Constitutional ties to the monarchy are out of touch with contemporary, multicultural Australia, a new pro-republican advertisement suggests.
A new advertisement pushing for a break from the monarchy shows just how out of tune the notion of an English head of state is in 2017, Australian Republic Movement chair Peter FitzSimons says.
"We are now more independent and diverse than ever before," Mr FitzSimons told SBS.
"We are making the point that the times, they are a changin' - I grew up singing that anthem [God Save the Queen] lustily, now it looks completely anachronistic."
The ad features a number of Australians of varying ethnic backgrounds singing Australia's former anthem, with the aim of highlighting a more diverse Australia whose values have evolved.
"That one English family has [presided over Australia] is somewhere between inappropriate and completely ludicrous," FitzSimons said.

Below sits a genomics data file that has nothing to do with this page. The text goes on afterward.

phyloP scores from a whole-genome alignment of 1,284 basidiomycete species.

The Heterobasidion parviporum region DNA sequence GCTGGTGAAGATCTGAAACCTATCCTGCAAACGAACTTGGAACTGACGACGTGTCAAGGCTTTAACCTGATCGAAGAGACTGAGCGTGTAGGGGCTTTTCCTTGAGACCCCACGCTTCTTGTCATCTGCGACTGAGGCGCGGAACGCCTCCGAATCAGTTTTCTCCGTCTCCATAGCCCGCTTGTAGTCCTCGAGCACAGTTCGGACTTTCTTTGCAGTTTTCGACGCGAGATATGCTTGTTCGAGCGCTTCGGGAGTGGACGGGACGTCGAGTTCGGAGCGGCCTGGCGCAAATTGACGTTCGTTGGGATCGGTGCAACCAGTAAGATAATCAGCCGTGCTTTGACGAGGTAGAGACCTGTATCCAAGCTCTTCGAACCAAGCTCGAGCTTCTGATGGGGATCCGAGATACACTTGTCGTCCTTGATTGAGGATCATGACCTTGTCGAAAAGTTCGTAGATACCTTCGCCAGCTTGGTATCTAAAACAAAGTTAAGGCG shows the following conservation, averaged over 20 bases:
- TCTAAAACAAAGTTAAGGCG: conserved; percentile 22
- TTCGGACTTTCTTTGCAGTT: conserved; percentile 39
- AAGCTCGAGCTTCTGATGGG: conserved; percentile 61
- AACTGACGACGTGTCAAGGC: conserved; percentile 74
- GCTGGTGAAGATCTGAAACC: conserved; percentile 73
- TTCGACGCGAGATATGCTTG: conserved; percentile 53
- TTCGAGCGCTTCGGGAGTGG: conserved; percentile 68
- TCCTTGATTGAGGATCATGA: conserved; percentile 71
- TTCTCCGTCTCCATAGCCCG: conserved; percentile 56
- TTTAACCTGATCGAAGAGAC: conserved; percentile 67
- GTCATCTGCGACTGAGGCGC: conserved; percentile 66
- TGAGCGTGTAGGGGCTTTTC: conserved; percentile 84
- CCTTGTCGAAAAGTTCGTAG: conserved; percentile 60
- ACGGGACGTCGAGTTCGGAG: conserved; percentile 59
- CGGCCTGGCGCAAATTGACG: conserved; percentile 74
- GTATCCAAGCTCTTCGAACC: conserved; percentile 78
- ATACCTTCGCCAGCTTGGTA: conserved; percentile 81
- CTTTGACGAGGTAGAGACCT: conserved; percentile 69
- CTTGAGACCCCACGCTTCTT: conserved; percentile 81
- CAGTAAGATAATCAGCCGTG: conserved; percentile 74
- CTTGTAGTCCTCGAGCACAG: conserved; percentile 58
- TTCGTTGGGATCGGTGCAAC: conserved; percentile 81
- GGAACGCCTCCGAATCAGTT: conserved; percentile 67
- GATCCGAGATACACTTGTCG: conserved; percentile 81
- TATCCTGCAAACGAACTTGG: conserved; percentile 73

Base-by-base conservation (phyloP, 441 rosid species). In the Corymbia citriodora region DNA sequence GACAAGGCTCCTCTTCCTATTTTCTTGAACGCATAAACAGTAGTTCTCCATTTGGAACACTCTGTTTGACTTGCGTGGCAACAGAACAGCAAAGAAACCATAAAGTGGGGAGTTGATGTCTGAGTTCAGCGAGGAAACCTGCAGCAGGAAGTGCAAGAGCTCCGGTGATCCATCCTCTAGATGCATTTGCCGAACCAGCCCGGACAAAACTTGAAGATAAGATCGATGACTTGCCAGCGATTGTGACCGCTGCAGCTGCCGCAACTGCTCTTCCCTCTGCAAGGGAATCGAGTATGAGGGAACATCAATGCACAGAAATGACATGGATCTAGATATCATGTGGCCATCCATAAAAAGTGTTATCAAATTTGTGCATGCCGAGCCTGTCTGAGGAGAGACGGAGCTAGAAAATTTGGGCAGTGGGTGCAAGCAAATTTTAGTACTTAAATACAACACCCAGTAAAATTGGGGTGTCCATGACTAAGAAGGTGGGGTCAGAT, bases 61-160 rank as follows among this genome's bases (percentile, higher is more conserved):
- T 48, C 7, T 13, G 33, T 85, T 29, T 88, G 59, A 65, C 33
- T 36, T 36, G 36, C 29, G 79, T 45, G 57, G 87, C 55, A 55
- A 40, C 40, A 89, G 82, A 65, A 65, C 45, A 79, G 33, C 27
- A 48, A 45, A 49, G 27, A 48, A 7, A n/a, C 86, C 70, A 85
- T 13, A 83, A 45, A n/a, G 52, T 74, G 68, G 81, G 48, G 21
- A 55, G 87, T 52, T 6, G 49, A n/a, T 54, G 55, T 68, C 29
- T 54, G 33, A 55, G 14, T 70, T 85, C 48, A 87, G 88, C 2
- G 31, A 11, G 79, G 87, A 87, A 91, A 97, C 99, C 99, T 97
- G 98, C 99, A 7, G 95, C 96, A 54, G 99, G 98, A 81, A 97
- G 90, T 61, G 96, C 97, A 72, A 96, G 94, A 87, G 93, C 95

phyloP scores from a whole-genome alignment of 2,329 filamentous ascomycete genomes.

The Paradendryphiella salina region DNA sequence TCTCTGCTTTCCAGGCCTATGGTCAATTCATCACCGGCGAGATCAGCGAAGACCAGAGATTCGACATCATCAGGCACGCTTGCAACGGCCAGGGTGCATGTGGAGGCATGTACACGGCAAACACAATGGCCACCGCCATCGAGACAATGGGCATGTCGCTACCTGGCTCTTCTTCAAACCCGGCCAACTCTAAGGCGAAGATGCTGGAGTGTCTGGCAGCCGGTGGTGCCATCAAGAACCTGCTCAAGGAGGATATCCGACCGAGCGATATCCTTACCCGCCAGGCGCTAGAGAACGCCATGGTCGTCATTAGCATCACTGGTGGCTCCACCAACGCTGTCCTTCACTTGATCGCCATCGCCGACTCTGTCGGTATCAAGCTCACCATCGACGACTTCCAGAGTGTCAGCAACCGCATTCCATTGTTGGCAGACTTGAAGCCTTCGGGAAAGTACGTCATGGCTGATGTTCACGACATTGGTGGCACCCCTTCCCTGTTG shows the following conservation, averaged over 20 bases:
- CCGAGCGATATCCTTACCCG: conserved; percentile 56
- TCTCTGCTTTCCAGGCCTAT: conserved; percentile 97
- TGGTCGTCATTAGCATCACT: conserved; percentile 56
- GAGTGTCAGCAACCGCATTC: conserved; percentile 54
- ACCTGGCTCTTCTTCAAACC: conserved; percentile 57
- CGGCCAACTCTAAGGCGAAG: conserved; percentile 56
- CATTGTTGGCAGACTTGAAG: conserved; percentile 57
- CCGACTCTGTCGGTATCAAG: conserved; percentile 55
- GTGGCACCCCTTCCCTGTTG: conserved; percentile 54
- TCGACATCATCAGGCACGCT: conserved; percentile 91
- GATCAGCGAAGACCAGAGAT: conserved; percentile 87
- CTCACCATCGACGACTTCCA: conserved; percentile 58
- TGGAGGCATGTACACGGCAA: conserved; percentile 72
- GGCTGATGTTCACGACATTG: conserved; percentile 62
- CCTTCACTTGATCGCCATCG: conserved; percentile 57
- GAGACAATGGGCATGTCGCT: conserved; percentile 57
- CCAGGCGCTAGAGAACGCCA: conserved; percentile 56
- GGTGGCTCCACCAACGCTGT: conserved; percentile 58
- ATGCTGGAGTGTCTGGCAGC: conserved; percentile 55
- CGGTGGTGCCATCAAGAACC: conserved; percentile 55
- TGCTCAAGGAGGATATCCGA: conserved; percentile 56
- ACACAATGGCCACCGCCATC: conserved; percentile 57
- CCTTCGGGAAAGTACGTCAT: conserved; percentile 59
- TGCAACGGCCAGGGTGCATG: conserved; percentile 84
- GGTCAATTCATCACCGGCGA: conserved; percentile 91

The latest Essential poll indicated that 44 per cent of Australians supported becoming a republic, with 30 per cent of the population opposed to the move.
A report published by the Australian Election Study last year put support for a republic at 53 per cent.
"It is a straightforward issue of principle and national pride," Malcolm Turnbull told some 300 guests at the 25th anniversary of the Australian Republic Movement at Sydney University in December.
"I am an Australian, I am proud to say so. Our head of state should be someone who can say the same ... our president should be a resident."
But Australia isn't quite ready to make the leap just yet, Mr FitzSimons said.
"We're going to do this for the right reasons at the right time.
"We respect the queen for her lifetime of service, and we'd love to have her over for a cuppa to oversee the transition to an Australian republic with an Australian as our head of state."
Ministers Julie Bishop, Christopher Pyne and Marise Payne are all in support of an Australian republic, as is the Premier of NSW Gladys Berejiklian.
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